vote? Write your promises down
Pachpehra (Uttar Pradesh), April 15 (IANS) Politicians seeking
votes from this village will have to specify what development
they will carry out and promise to quit parliament if they
fail to implement at least one of the projects within a year.
The nearly 2,000 voters of Pachpehra in Mahoba district, 300
km from Lucknow, intend seeking the guarantees so that the
village gets the basic civic amenities the politicians have
been assuring for years. The village comes under the Hamirpur-Mahoba
parliamentary constituency that goes to the polls April 30.
"In the name of developmental schemes in our village,
politicians have been taking our votes. But this time we have
initiated this campaign so that politicians cannot exploit
us any more," Prithvi Yadav, a resident and member of
an NGO working for farmers in Bundelkhand, told IANS.
The villagers have prepared a form with columns specifying
the development projects the village needs. Politicians will
have to tick the schemes they will initiate if they win.
The candidates are to give a signed undertaking that they
would resign from parliament if they fail to undertake even
one of the schemes promised by them within a year of winning
"In the last two days we have circulated the form in
the entire village," Yadav added.
Villagers believe their novel campaign and "power of
votes" will force the politicians to undertake development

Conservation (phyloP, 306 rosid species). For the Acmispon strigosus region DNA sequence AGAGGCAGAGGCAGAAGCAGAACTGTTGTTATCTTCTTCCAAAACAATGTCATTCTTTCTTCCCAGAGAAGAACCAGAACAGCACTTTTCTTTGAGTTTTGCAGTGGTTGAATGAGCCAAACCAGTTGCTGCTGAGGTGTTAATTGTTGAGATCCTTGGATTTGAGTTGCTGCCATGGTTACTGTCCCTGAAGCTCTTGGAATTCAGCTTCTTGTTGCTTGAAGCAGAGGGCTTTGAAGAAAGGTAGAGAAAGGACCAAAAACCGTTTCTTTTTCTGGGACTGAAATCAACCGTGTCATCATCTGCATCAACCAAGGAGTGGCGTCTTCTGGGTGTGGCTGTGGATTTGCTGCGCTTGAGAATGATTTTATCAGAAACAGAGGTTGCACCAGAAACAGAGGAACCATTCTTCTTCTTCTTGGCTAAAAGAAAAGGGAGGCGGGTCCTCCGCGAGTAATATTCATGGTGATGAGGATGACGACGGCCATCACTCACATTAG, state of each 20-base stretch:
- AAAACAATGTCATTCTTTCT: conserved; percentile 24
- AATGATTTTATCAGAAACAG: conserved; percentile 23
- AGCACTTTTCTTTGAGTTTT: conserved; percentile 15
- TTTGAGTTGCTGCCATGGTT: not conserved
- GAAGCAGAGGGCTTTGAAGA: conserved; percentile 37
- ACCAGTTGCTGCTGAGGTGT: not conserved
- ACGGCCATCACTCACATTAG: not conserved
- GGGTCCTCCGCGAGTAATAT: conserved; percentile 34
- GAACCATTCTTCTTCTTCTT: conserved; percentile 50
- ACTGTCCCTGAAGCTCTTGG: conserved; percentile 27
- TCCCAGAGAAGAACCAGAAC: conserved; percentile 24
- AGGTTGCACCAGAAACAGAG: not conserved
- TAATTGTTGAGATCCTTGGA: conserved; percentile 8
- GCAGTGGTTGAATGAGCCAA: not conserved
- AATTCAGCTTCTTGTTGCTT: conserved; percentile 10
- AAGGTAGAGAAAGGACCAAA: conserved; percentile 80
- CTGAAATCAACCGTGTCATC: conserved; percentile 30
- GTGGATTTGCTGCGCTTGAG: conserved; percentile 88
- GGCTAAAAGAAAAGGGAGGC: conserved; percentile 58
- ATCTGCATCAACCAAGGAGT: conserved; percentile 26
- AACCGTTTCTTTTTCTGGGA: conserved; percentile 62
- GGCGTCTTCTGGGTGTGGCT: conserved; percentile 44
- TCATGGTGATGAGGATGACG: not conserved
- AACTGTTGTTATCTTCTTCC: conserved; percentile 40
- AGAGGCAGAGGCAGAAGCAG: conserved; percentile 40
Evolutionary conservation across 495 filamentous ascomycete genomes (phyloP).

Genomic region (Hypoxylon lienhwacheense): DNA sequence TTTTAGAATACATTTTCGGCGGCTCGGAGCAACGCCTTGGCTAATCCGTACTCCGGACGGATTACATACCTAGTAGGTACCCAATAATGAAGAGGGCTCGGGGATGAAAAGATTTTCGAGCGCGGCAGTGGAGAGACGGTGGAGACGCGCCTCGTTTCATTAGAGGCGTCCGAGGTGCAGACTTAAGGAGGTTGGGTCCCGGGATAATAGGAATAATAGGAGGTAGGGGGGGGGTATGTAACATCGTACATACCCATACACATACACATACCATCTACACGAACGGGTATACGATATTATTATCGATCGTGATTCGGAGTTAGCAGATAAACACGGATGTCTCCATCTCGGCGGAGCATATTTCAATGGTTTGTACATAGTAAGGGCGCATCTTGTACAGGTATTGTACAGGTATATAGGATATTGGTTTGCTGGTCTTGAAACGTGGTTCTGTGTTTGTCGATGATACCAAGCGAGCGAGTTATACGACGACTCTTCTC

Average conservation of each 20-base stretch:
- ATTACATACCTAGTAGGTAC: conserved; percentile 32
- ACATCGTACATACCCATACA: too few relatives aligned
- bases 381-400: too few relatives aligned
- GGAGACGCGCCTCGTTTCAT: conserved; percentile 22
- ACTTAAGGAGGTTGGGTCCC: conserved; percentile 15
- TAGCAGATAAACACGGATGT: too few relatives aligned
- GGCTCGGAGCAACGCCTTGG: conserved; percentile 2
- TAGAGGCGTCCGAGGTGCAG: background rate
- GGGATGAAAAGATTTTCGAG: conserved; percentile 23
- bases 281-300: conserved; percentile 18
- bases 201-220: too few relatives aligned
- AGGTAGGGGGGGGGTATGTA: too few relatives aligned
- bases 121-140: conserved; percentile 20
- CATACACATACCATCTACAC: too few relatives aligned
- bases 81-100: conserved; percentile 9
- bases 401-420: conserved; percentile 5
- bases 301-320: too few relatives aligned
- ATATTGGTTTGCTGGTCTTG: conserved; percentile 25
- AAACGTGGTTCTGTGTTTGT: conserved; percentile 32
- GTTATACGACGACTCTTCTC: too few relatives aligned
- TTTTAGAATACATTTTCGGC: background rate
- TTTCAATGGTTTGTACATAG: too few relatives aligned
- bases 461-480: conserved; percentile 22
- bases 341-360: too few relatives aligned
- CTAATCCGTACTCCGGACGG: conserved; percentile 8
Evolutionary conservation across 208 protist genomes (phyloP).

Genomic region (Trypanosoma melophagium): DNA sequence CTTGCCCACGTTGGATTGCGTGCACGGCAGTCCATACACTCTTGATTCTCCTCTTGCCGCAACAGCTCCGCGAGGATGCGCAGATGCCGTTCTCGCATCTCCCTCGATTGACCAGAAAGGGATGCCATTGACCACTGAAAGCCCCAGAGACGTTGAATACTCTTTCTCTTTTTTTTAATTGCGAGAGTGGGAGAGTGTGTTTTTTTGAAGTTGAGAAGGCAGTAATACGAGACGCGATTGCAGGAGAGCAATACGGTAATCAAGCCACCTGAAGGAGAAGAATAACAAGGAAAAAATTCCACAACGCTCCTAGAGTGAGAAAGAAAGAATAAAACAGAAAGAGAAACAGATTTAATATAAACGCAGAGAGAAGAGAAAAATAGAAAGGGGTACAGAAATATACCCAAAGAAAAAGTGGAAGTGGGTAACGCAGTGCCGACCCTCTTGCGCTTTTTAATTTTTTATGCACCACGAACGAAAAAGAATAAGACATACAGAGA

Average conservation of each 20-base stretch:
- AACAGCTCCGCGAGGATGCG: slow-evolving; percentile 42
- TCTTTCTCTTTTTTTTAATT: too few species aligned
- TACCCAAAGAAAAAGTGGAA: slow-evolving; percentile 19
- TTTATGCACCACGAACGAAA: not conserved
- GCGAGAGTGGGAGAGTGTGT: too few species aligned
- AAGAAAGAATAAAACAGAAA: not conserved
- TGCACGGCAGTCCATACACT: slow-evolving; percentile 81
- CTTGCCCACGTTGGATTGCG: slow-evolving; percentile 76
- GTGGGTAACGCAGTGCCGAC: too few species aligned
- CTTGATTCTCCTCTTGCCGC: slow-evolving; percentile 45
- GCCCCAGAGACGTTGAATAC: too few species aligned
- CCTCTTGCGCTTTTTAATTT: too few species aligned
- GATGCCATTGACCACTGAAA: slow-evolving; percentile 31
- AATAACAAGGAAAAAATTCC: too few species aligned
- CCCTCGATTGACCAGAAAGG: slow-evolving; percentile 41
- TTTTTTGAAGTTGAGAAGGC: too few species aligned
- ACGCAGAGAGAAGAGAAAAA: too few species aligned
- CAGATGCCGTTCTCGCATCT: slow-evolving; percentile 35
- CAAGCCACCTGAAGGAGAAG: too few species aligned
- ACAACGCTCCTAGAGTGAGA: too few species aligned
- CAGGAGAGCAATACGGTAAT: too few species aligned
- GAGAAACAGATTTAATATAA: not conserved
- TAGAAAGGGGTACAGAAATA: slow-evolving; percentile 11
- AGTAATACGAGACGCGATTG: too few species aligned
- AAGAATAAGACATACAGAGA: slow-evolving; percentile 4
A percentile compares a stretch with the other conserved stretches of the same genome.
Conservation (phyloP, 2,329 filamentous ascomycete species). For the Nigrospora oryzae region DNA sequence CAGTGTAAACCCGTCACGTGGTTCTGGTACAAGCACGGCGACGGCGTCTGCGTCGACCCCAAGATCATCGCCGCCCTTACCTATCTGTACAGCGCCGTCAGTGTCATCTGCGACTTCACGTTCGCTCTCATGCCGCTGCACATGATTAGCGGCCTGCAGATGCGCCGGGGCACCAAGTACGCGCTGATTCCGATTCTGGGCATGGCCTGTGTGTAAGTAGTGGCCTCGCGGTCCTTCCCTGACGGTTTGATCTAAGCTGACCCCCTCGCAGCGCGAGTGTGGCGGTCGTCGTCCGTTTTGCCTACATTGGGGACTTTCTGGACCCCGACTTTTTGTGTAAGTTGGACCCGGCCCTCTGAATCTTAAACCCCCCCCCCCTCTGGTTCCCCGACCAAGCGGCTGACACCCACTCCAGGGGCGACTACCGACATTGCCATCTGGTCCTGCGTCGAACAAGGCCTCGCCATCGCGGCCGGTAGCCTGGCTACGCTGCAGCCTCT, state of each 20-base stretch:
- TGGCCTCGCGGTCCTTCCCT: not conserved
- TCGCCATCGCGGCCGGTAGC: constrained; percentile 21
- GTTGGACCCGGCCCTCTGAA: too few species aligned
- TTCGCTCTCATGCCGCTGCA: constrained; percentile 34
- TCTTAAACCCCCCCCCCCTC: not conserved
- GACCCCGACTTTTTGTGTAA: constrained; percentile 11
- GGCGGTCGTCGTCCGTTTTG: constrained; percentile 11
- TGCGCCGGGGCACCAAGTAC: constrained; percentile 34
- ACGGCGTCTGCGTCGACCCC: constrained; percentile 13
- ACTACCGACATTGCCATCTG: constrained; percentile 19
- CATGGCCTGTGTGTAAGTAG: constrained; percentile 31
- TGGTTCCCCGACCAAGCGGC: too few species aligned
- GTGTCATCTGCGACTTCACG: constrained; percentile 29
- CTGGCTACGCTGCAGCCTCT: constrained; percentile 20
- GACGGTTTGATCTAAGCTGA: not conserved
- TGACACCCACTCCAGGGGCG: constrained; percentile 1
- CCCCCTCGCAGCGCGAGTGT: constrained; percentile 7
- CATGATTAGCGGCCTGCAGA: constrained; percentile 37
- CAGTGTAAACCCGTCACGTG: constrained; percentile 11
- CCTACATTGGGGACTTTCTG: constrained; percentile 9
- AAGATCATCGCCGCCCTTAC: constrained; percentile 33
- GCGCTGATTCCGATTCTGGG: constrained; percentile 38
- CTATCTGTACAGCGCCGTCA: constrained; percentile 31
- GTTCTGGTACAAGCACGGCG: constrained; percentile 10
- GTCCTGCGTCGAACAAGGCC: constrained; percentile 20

schemes in the village.
"The politicians will have no other option to get our
votes," said Sunil Kumar, owner of a grocery store in
Of the various problems Pachpehra village faces, shortage
of water - for drinking and farming - affects the residents
"Of the 30 hand pumps in the village, a majority do not
function. As a result there remain only six wells to cater
to the water needs of the over 3,500 people in the village,"
said Shivkumar Goswami, a farmer.
With agriculture being the main occupation in the drought-prone
village, farmers face a lot of problems due to water shortage.
"In 2007-08, as many as 52 farmers committed suicide
in the villages alone," said Yadav.
Power supply is another issue. The village gets electricity
only for 20-24 hours in a month.
"With no streetlights, the entire village is in darkness
at night," pointed out Ganga Prasad, a teacher at the
village primary school.
There is no primary health centre either. "For any medical
treatment, we have to travel nearly 65 km to reach a hospital,"
said Kariana Devi.
The villagers' initiative has been hailed by local legislator
Anil Kumar Ahirwal, who said it "reflects the village's
But the villagers should know that some development schemes
planned by legislators and MPs cannot be launched due to shortage
of funds, he added.
(Asit Srivastava can be contacted at firstname.lastname@example.org)
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